Income Inequality-5: Occupations
January 29, 2005[ 1 | 2 | 3 | 4 | 5 | 6 ]
The Evolution of U.S. Earnings Inequality: 1961–2002 (PDF; Zvi Eckstein & Éva Nagypál, Minneapolis Fed, Dec '04)
It is orthodox thinking in economics to assume that workers, given their endowments of skills, experience, and education, can move from occupation to occupation based on opportunities, pay, and so on.
The division of workers by occupation has not been a standard practice of economists who emphasize competition and mobility in the labor market. Search theory introduces frictions into the labor market, while theory of speciﬁc human capital introduces mobility costs. Thereby, both restrict mobility and, hence, point to the importance of the division of the labor market by occupation.In fact, anyone with ample experience looking for work knows that job flexibility is quite restricted: in nearly all job descriptions, the eliminating requirement is that the prospective employee have at least five years of experience doing almost precisely the same job. Despite decades of hearing how the new paradigm of employment is constant changing of careers, employers, skills, and the like, what we have actually seen is an almost Luddite demand on the part of firms for workers to do exactly what they have done in the past.
Unfortunately, Eckstein & Nagypál stick to the three categories of workers (blue-collar, white collar, and professional). This is disappointing because it fails to capture segmentation between occupations. Because it is difficult for employees to be accepted in new fields, it is difficult for them to emigrate out of moribund ones. For all that, they make some interesting observations:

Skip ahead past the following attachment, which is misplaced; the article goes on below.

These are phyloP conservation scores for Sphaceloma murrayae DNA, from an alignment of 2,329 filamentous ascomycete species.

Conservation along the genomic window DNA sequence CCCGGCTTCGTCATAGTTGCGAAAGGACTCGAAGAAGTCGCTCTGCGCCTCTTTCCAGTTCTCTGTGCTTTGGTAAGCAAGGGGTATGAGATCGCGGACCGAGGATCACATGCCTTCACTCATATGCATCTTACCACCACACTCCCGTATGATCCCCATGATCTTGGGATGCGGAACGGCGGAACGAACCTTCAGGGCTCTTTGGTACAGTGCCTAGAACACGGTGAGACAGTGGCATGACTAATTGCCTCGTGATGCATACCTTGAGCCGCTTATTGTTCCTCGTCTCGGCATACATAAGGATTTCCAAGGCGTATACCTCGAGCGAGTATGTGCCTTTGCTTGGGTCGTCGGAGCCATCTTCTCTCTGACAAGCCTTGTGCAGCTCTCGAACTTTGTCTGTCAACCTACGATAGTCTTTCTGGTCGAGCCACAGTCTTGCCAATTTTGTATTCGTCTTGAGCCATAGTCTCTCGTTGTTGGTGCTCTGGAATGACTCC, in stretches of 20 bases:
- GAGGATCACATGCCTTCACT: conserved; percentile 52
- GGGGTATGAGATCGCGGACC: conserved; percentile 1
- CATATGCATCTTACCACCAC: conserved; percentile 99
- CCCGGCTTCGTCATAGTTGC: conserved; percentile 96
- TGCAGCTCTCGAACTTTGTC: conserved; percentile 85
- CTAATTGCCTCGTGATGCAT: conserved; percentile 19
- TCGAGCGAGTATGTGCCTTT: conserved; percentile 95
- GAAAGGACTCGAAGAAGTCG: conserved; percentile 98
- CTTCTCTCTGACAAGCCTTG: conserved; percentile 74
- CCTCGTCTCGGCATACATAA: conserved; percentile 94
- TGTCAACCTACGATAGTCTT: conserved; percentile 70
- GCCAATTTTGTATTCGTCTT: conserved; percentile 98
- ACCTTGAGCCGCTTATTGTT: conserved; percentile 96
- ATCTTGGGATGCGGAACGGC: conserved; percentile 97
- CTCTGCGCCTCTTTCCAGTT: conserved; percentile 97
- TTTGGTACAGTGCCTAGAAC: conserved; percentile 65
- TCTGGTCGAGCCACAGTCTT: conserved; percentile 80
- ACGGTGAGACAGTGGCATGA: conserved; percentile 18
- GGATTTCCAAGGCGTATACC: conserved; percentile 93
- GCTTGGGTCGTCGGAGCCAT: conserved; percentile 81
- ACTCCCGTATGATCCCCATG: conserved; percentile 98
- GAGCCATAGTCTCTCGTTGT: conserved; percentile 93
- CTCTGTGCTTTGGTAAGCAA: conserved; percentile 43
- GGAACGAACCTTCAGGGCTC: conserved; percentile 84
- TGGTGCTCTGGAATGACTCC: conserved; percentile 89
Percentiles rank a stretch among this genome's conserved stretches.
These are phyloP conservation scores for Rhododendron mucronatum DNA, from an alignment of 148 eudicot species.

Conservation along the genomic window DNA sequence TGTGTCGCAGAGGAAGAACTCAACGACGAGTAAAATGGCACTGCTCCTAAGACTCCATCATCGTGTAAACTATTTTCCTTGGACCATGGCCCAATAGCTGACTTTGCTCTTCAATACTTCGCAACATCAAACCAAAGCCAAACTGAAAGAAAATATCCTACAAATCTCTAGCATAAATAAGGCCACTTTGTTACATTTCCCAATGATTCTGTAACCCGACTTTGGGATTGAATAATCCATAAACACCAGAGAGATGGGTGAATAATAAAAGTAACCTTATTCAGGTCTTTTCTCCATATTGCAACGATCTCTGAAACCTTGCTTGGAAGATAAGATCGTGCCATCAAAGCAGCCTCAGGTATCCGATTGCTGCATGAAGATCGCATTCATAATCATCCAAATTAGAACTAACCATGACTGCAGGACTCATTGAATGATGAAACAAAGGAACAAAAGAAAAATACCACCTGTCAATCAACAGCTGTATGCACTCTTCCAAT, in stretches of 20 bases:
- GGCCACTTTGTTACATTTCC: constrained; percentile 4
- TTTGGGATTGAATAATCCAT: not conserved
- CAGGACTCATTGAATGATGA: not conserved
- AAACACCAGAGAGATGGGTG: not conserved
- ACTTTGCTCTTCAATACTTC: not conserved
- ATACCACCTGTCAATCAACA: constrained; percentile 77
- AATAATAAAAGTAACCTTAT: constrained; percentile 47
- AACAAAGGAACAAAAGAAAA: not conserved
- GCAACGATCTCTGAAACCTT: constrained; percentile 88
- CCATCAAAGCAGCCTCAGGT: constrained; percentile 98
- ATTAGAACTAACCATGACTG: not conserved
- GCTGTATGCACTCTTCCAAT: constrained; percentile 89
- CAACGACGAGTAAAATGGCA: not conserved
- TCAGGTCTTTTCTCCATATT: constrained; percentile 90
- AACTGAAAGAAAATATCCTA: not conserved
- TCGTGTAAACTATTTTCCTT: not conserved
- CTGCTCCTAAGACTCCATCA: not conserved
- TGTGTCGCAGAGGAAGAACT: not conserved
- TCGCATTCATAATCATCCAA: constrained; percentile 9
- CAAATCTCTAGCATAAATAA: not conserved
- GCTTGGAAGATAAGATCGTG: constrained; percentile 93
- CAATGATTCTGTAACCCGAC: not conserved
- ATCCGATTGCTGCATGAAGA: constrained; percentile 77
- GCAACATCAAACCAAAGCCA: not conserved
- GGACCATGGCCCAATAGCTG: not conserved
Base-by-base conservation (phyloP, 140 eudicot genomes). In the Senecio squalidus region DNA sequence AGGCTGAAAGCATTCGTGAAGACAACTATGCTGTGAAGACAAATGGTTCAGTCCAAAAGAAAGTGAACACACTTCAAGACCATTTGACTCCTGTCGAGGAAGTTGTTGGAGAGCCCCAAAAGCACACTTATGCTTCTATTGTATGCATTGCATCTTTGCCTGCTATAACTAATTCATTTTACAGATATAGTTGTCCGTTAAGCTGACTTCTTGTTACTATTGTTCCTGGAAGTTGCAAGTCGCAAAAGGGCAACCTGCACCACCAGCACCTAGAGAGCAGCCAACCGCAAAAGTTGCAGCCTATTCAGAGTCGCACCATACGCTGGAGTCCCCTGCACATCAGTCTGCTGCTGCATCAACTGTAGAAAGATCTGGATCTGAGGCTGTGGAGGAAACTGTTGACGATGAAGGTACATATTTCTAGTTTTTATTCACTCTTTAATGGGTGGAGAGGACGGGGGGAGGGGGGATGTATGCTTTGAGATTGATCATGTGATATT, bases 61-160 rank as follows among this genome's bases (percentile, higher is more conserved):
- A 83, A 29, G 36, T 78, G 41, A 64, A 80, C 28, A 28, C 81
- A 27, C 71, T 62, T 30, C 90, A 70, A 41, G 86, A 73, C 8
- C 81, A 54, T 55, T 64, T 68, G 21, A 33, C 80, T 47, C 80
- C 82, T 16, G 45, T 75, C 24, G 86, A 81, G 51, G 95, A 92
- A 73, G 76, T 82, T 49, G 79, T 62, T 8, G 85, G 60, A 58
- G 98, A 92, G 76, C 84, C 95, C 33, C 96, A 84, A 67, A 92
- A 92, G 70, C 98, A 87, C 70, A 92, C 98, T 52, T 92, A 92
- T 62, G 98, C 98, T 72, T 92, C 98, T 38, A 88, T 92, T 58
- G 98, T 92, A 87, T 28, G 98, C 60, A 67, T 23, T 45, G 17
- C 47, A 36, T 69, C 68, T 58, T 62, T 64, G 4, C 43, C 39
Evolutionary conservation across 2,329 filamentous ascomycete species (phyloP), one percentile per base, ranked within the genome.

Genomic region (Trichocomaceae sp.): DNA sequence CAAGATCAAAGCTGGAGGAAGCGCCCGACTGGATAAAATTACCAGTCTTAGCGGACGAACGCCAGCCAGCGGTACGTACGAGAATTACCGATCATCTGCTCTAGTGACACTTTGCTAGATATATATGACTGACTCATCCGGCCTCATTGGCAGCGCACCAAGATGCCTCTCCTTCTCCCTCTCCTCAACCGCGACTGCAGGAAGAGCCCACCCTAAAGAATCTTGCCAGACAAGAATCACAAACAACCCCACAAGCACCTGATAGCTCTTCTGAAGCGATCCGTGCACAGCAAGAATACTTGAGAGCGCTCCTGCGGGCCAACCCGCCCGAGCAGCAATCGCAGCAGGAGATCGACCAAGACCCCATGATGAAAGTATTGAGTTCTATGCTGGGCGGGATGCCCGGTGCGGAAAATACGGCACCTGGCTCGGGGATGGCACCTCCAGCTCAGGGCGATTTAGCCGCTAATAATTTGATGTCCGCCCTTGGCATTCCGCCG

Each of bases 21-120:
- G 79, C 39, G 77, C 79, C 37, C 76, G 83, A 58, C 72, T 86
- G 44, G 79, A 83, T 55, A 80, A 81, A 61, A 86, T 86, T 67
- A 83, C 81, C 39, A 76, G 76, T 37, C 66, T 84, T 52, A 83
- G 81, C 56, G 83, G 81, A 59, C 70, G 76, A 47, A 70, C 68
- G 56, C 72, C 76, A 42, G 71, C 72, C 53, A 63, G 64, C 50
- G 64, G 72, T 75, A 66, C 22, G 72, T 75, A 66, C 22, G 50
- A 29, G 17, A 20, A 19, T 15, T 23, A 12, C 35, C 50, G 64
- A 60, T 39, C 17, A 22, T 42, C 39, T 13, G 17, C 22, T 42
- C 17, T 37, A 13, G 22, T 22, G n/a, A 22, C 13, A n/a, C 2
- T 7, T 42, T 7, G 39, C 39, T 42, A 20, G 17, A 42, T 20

(Definitions of the categories "professional," "white collar" (WC), "blue-collar" (BC) are found in the appendix).
Eckstein & Nagypál observe that, while men holding postgraduate degrees are likely to be professionals, this is less true for women: they are somewhat more likely to be white collar instead. Moreover, within occupational brackets, the gender gap shows some surprising resiliency:
In terms of the closing of the female/male wage gap, it is worthwhile to point out that while blue-collar women have closed 31 percent of the wage gap with respect to their male counterparts, professional and white collar women closed only 15 percent and 5 percent of their wage gap, respectively. Inequality within the occupation groups started increasing for men in the mid ’80s, with similar increases for all groups. For women, inequality within each group started to grow earlier: in the mid ’70s for the professional group (within which inequality grew the most), in the late ’70s for the blue-collar group, and in the early ’80s for the white collar group. Again, the trend of mean and median wages by occupation is similar to the trend by education both in pattern and in magnitude.The premium for professionals has grown strikingly (wages for professional men grew 33% faster than those for blue-collar workers, and 8% faster than for white collar workers; for women, professional wages grew 16% faster than for blue-collar, and 15% faster than for white collar. In part this was because white and blue-collar wages grew quite rapidly).
Eckstein & Nagypál ran regressions of earnings on the dummy variables for different educational and occupational categories, and, as one should expect, found them to be multiplicative; e.g., in 1995, men having a postgraduate enjoyed a wage premium of 1.6 times the mean; that of being a professional, 1.33 times the mean; professional postgraduate men presumably enjoyed a wage premium of 2.128. For women, this was 1.67 x 1.42. suggesting that, professional postgraduate women enjoyed a 2.38-fold premium relative to the mean for women (fig. 14, p.23; p.16, p.24; all premium-ratios are logs). In my opinion, however, the "smoking gun" for wage discrimination was their discovery that men enjoy a 60% higher premium for experience than women do, regardless of profession (fig. 15, p.24). I had previously assumed that women were paid less than men because they had obstacles in reaching certain positions, or that employers had a problem transferring female employees to higher-paid positions. These might be so, but it turns out that a giant share of the wage differential is pretty obviously sexism. The paper doesn't delve into this, however, and the authors don't make any judgments.
These are the components of a typical Mincerian equation; and in my next post, I hope to reveal a startling admission from the Fed Reserve researchers.